Wuz Joe Black robbed in '52?
I just finished reading this new book about Joe Black, best-known for his tremendous 1952 season, really the only good season of his brief major-league career. After that season, he received a big raise, signing almost immediately after the World Series. From the aforementioned book:
The Baltimore Afro-American speculated that the Dodgers wanted to get Joe’s negotiations out of the way before the Most Valuable Player vote was announced, because if he won—and many thought he would—they’d have to fork over even more money. If the Dodger brass had been worried about that, any fretting would have been for naught.
Though the consensus held that the Dodgers wouldn’t have finished anywhere near first place without Joe, the National League MVP award went, in a surprise vote, to outfielder Hank Sauer of the fifth-place Chicago Cubs, an announcement that left many writers aghast. The would have understood if the twenty-four-member panel of writers had chosen Philadelphia Phillies ace Robin Roberts instead of Joe. Roberts, after all, had gone 28-7 with a 2.59 earned run average and a league-high thirty complete games. He pitched in thirty-nine games, started thirty-seven, and got a save in the two games he didn’t start. But Sauer, a .270 hitter for a team that didn’t even make the first division and finished ten games behind the fourth-place Phillies?
A quibble: I really doubt if too many writers were aghast, since of course the twenty-four-member panel was composed of writers, and just five years earlier the writers had given 15 first-place spots in the American League balloting to Joe DiMaggio and relief pitcher Joe Page, and only seven to Ted Williams. Which was controversial, just as the 1952 N.L. balloting was controversial, at least in some quarters.
Of course, Sauer was a ridiculous choice, just as another Cubs outfielder with big power stats would be a ridiculous choice 35 years later. Hey, the writers have been nothing if not consistent, at least in this regard. It’s hard to figure exactly how Sauer won, except there was a large enough minority of voters – only eight of them actually ranked him first on their ballots – to balance the voters who essentially split their votes between Roberts and Black.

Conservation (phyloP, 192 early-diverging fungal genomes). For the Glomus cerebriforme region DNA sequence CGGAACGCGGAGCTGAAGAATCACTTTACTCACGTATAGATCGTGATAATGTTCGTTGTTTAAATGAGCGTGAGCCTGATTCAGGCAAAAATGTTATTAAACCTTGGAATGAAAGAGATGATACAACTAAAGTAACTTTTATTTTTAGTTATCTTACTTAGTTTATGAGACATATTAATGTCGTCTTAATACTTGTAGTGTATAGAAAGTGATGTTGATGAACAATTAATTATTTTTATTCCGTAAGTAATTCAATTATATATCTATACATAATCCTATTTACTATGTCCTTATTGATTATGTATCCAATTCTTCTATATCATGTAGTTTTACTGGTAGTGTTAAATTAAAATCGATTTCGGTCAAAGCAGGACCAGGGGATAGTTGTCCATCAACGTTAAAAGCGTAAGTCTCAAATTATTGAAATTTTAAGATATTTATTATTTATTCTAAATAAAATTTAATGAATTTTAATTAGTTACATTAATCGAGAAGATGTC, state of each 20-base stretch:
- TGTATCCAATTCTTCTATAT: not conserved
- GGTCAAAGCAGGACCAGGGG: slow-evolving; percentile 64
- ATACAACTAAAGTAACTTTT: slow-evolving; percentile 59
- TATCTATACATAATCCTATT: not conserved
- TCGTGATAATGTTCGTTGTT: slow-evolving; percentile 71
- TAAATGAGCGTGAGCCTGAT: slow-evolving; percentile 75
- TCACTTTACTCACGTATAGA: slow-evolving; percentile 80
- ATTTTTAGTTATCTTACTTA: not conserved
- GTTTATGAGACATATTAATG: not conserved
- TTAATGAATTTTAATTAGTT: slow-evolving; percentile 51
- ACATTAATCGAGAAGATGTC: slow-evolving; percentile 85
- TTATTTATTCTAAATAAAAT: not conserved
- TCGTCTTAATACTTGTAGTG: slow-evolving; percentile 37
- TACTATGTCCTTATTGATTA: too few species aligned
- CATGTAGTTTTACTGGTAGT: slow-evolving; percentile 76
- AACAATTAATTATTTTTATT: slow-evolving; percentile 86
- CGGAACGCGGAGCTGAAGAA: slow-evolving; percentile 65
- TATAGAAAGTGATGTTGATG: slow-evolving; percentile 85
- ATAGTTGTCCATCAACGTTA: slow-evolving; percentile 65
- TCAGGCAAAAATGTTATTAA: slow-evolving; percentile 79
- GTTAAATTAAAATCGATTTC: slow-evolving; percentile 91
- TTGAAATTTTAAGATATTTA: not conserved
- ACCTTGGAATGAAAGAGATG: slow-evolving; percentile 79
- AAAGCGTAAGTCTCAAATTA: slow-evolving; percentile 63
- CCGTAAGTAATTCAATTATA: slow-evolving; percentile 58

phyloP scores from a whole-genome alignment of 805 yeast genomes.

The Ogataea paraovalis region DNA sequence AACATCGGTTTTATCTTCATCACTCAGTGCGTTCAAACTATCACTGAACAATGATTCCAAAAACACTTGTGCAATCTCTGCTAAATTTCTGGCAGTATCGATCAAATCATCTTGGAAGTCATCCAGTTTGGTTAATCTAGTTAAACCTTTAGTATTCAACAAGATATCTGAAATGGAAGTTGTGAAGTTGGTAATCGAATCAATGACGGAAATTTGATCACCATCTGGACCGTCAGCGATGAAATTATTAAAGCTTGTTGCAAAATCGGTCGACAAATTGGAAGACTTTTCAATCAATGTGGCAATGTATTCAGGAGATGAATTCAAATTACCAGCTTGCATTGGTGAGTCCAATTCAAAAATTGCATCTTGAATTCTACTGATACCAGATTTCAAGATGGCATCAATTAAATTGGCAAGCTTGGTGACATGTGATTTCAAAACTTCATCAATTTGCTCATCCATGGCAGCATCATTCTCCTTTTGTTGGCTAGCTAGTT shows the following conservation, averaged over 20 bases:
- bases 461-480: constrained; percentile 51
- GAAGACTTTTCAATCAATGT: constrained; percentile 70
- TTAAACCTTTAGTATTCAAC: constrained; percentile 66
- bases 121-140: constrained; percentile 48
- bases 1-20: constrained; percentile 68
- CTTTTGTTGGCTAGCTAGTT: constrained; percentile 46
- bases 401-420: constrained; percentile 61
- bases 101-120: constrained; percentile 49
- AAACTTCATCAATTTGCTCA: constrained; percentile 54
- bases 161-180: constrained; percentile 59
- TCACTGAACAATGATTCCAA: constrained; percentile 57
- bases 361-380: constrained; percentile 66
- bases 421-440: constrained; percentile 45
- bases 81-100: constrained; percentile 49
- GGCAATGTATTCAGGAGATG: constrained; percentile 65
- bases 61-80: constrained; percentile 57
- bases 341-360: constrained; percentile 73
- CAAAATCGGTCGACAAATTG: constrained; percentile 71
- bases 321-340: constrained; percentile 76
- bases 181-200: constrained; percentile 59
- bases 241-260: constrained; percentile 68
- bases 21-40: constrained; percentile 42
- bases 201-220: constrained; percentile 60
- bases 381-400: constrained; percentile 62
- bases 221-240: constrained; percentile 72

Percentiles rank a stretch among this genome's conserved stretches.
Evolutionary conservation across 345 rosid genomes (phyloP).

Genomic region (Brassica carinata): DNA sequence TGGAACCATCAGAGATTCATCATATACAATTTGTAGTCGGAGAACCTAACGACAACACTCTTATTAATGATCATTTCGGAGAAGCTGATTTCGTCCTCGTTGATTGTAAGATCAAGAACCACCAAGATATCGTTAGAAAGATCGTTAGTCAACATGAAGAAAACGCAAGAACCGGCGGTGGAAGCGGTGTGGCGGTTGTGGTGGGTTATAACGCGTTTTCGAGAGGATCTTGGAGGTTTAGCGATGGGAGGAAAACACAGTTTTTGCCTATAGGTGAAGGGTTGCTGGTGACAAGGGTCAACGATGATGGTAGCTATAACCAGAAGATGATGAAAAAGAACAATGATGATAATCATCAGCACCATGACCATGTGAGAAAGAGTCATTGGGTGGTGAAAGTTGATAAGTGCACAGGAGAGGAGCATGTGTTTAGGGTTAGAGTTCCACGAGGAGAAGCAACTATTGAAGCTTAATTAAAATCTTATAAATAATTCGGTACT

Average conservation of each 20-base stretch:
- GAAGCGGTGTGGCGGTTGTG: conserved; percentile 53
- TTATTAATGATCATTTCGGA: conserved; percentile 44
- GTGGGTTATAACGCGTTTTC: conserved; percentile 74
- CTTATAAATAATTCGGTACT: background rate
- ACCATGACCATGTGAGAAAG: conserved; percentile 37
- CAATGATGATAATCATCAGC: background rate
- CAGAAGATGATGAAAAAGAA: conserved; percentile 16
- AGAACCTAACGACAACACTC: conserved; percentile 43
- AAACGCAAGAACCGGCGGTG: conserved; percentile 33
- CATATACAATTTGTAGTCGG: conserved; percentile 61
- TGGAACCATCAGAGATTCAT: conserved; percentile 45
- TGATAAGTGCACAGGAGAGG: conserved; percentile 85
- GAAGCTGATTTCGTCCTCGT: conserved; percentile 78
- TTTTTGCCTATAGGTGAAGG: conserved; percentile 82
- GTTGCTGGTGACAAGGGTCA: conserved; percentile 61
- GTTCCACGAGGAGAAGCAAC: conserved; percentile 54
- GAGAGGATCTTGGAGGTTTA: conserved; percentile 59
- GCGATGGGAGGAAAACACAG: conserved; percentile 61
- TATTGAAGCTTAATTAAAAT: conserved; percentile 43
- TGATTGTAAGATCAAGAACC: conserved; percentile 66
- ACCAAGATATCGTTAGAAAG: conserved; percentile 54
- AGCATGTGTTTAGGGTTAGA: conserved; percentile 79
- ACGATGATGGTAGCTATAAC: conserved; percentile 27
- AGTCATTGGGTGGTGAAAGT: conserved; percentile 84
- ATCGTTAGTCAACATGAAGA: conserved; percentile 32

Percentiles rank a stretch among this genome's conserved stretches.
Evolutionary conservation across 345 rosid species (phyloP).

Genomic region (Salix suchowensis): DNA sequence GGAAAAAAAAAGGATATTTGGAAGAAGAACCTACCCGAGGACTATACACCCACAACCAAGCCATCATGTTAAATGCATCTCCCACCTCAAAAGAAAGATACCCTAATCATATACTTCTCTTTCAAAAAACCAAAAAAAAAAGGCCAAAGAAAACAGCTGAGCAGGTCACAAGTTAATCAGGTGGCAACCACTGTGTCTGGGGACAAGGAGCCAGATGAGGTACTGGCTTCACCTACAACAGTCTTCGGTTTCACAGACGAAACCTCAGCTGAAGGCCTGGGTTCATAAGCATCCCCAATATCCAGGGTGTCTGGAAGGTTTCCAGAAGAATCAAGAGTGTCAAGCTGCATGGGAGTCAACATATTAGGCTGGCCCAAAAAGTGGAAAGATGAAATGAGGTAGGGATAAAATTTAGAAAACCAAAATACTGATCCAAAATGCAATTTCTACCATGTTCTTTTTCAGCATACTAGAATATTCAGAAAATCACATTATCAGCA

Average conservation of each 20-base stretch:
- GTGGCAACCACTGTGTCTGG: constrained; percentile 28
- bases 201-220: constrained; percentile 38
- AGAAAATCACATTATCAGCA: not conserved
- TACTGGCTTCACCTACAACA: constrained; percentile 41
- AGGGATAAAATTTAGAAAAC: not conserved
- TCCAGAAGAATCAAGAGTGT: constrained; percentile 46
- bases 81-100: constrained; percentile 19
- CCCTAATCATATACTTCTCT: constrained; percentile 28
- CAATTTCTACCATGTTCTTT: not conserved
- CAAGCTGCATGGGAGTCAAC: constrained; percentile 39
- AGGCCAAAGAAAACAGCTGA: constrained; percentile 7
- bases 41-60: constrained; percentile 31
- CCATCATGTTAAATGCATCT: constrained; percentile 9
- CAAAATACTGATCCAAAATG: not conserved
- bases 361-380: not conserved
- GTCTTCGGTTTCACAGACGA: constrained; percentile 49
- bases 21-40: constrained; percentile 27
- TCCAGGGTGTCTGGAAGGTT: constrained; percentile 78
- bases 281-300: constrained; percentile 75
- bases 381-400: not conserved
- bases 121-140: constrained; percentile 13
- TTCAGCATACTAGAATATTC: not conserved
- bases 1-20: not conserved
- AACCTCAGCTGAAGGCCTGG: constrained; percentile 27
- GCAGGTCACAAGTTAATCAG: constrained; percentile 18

But while Roberts was a fine choice, what’s stunning is how many voters (all of them) completely ignored Black’s tremendous teammate: Jackie Robinson, who played tremendously. Again. In 1951, Jackie might have deserved the MVP and finished sixth; in ’52, he might have deserved it again and finished seventh.
It’s hard to say the voters were prejudiced against Jackie because he was black; after all, he’d been Rookie of the Year in ’47 and MVP in ’49. But they seem to have just been missing something after ’49. What, I can’t figure.
Oh, and Joe Black? He was great in ’52, but he also threw only 142 innings, and there were probably a dozen or so players more valuable than him. Yes, a black Dodger probably should have won the award. Just not the Dodger Joe Black.
Before we leave Joe Black, I was tickled by this story, which somehow I’d never heard before ... It’s Game 7 of the 1997 World Series, Marlins trailing the Indians in the bottom of the seventh, 2-0. Bobby Bonilla’s leading off against Jaret Wright, and Bonilla’s been scuffling: 0 for 2 tonight, 2 for his last 23 in the Serious. Anyway, Joe Black’s sitting near the Marlins’ on-deck circle with National League president Leonard Coleman. From the book:
Professional athletes seem to have this knack for recalling events in precise detail from their past, and as Bonilla swung his weighted bat, Joe remembered how he had handcuffed Mickey Mantle with inside pitches in the 1952 World Series—until the slugging center fielder came to bat in the sixth inning of game seven. Mantle had stepped back from the plate slightly, a move so subtle that neither Joe nor catcher Roy Campanella noticed.
“I threw that same pitch and he hit it out,” Joe said. Mantle’s blast over the Ebbets Field scoreboard in right field and onto Bedford Avenue broke a 2-2 tie; the Yankees went on to win 4-2 and claim their fourth straight World Series title. That memory prompted Joe, who at that time was working for the Arizona Diamondbacks, to call Bonilla over and offer some advice.
“If you step back, he’s not going to notice that you made an adjustment,” Coleman recalled Joe saying. “So Bobby says, ‘You know, Joe, I’m going to try that.’ Bobby takes a step back, Wright comes in on the inside and bam, right into the stands. When Bobby crosses the plate, he points at Joe and shakes his head.”
Here’s the home run:
I’m not sure how inside that pitch was, but it’s one hell of a story. Especially considering the Marlins wound up winning the game (and the Series) in the 11th inning. And if you watch the end of that clip, you’ll see Bonilla pointing, twice, to someone sitting in the stands, close to the field. Maybe Jim Leyland should thank Joe Black in his Hall of Fame speech.